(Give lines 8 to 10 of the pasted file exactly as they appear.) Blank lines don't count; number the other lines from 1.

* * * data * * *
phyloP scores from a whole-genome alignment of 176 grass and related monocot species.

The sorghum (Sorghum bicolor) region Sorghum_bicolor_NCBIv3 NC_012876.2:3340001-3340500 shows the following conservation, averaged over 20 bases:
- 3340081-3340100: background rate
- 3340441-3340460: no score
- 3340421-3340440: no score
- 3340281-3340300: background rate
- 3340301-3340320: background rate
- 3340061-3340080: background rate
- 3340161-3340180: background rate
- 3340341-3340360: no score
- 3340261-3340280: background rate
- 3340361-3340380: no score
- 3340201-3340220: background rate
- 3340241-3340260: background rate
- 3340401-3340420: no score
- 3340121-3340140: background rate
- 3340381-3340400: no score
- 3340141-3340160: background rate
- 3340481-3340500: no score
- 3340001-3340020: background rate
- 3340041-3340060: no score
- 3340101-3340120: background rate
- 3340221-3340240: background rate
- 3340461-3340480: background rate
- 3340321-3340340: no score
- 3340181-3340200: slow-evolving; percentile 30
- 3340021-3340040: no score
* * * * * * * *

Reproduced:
- 3340061-3340080: background rate
- 3340161-3340180: background rate
- 3340341-3340360: no score